Connor McDavid is seen as a guy that could develop into the best forward in the NHL. In other words, he’s a game changer like Sidney Crosby has been for the Pittsburgh Penguins and he’ll be available to whichever team wins the 2015 NHL Draft lottery.
There’s a good chance the Buffalo Sabres will end up in the NHL basement next season, giving them the best odds of getting McDavid. Sabres GM Tim Murray knows that. Everyone does. And that’s at the heart of his argument that the proposal to smooth out the odds for the draft lottery aren’t fair.
“I just think it affects the teams you see at the bottom now, so you know who you’re affecting,” Murray told Buffalo News. “I’m not sure that’s fair. I think if you did it three years out, you know you’re affecting somebody. You’re affecting a bad team, but you’re not sure who that team is right now.”
Under the changes, the worst team in the league goes from having a 25% chance to win the lottery to 19-20%. For 2015, the worst team can only slide one spot, which wouldn’t be a devastating drop given that Jack Eichel is another very highly-regarded prospect. Starting with the 2016 draft, the worst team will be able to drop as far as fourth place. All this is subject to the NHLPA’s approval, but Murray doesn’t think that will be an obstacle.
He’s also not fundamentally opposed to these changes, which are designed to discourage tanking, his issue is just with the timing of it. If the league agreed to these tweaks now, but waited a few years to implement them, then this would all be fine in his mind.
In addition to their own pick, the Sabres also control the St. Louis Blues and New York Islanders’ 2015 first round selections.
Does the NHL have a cocaine problem?
TSN caught up with deputy commissioner Bill Daly, who provided some fascinating insight:
“The number of [cocaine] positives are more than they were in previous years and they’re going up,” Daly said. “I wouldn’t say it’s a crisis in any sense. What I’d say is drugs like cocaine are cyclical and you’ve hit a cycle where it’s an ‘in’ drug again.”
Daly said that he’d be surprised “if we’re talking more than 20 guys” and then touched on something that may be a problem: they don’t test it in a “comprehensive way.”
As Katie Strang’s essential ESPN article about the Los Angeles Kings’ tough season explored in June, there are some challenges for testing for a drug like cocaine. That said, there are also some limitations that may raise some eyebrows.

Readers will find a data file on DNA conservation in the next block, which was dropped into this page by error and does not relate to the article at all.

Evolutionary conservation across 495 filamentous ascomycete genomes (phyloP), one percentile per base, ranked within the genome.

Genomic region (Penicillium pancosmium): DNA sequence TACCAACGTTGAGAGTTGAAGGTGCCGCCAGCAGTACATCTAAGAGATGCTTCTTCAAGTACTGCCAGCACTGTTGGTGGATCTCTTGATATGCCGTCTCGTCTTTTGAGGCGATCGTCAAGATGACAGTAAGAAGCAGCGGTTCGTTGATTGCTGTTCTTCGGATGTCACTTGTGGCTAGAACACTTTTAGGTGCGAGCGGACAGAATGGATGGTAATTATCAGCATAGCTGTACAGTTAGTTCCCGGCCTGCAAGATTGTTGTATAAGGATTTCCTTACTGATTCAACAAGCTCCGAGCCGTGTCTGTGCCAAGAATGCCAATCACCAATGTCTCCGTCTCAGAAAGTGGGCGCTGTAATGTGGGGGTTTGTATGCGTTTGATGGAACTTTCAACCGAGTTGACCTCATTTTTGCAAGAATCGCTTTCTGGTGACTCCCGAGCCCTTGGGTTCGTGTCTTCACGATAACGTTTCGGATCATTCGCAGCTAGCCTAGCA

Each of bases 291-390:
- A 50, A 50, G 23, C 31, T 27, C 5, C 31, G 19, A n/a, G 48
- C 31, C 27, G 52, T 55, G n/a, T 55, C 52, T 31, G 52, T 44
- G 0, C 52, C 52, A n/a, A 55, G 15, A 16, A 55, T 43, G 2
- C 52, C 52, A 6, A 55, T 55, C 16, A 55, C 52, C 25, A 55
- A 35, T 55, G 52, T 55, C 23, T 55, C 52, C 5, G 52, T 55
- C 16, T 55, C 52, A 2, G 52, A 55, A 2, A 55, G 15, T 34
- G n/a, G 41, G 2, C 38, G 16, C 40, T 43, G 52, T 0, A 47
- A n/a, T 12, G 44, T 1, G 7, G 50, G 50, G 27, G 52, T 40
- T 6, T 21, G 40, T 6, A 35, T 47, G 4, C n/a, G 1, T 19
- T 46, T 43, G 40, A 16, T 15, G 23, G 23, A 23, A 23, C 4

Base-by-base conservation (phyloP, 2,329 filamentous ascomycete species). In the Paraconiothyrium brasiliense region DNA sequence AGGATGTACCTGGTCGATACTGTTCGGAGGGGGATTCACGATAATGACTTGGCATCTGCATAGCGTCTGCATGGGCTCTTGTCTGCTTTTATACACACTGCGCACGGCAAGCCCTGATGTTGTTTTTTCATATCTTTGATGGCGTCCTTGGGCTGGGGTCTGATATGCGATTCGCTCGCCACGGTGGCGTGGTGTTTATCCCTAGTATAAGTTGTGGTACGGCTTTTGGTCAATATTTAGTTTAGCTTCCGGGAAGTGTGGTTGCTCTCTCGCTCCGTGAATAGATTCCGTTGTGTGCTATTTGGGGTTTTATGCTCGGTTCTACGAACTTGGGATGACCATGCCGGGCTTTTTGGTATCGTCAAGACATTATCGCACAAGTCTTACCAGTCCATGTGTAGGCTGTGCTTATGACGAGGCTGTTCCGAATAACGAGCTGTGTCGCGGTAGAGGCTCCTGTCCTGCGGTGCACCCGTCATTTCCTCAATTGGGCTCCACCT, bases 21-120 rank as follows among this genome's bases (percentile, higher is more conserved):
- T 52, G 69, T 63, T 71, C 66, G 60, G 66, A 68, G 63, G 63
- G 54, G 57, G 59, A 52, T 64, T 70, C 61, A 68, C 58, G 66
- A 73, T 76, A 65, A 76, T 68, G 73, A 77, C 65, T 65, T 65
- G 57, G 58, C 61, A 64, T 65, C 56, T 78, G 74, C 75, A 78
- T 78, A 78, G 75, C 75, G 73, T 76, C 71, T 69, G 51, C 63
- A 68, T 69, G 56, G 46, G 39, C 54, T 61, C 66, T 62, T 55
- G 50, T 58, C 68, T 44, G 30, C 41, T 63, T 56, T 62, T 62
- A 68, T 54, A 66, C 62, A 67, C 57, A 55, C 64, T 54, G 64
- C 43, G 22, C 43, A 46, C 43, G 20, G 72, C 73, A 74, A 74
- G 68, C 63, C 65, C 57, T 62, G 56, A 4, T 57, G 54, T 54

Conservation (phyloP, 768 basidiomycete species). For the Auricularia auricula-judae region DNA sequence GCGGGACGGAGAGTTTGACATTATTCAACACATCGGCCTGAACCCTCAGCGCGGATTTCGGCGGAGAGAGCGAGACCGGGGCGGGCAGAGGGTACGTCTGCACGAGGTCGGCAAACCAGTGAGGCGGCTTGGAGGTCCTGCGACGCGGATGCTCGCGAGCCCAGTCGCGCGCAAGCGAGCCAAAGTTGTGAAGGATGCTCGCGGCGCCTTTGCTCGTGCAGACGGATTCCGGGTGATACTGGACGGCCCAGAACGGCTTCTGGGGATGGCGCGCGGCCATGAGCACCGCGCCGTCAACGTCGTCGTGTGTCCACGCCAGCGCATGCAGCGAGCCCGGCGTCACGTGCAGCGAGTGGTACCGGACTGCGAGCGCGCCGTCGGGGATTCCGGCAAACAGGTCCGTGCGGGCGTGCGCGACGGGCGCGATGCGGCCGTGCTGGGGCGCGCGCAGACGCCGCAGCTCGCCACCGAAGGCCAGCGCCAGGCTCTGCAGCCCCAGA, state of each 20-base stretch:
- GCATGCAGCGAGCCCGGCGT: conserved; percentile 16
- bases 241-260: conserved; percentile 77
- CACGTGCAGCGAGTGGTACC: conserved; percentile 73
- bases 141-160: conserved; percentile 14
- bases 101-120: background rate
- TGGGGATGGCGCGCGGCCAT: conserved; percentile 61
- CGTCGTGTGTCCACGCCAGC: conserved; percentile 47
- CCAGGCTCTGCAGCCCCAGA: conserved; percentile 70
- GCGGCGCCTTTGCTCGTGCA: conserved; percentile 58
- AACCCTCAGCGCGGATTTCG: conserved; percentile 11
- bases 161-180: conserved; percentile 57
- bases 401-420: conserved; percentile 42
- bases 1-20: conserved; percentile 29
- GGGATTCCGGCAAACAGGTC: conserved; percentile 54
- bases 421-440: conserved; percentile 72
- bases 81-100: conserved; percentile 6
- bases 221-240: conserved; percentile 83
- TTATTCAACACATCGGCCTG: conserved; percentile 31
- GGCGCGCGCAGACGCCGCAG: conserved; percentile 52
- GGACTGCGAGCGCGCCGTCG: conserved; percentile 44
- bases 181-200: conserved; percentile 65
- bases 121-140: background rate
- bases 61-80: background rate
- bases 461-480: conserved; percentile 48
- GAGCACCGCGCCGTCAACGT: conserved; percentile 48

For one, it metabolizes quickly. Michael McCabe, a Philadelphia-based toxicology expert who works for Robson Forensic, told ESPN.com that, generally speaking, cocaine filters out of the system in two to four days, making it relatively easy to avoid a flag in standard urine tests.
The NHL-NHLPA’s joint drug-testing program is not specifically designed to target recreational drugs such as cocaine or marijuana. The Performance Enhancing Substances Program is put into place to do exactly that — screen for performance-enhancing drugs.
So, are “party drugs” like cocaine and molly an issue for the NHL?
At the moment, the answer almost seems to be: “the league hopes not.”
Daly goes into plenty of detail on the issue, so read the full TSN article for more.
Following his stunning 41-game suspension, it looks like Raffi Torres has at least one former teammate in his corner.
We haven’t yet seen how the San Jose Sharks or the NHLPA are reacting to the league’s hammer-dropping decision to punish Torres for his Torres-like hit on Jakob Silfverberg, but Jason Demers decided to put in a good word for Torres tonight.
It was a simple message: “#FreeTorres.”
Demers, now of the Dallas Stars, was once with Torres and the Sharks. (In case this post’s main image didn’t make that clear enough already.)
Perhaps this will become “a thing” at some point.
So far, it seems like it’s instead “a thing (that people are making fun of).”
… You get the idea.
The bottom line is that there are some who either a) blindly support Torres because they’re Sharks fans or b) simply think that the punishment was excessive.
The most important statement came from the Department of Player Safety, though.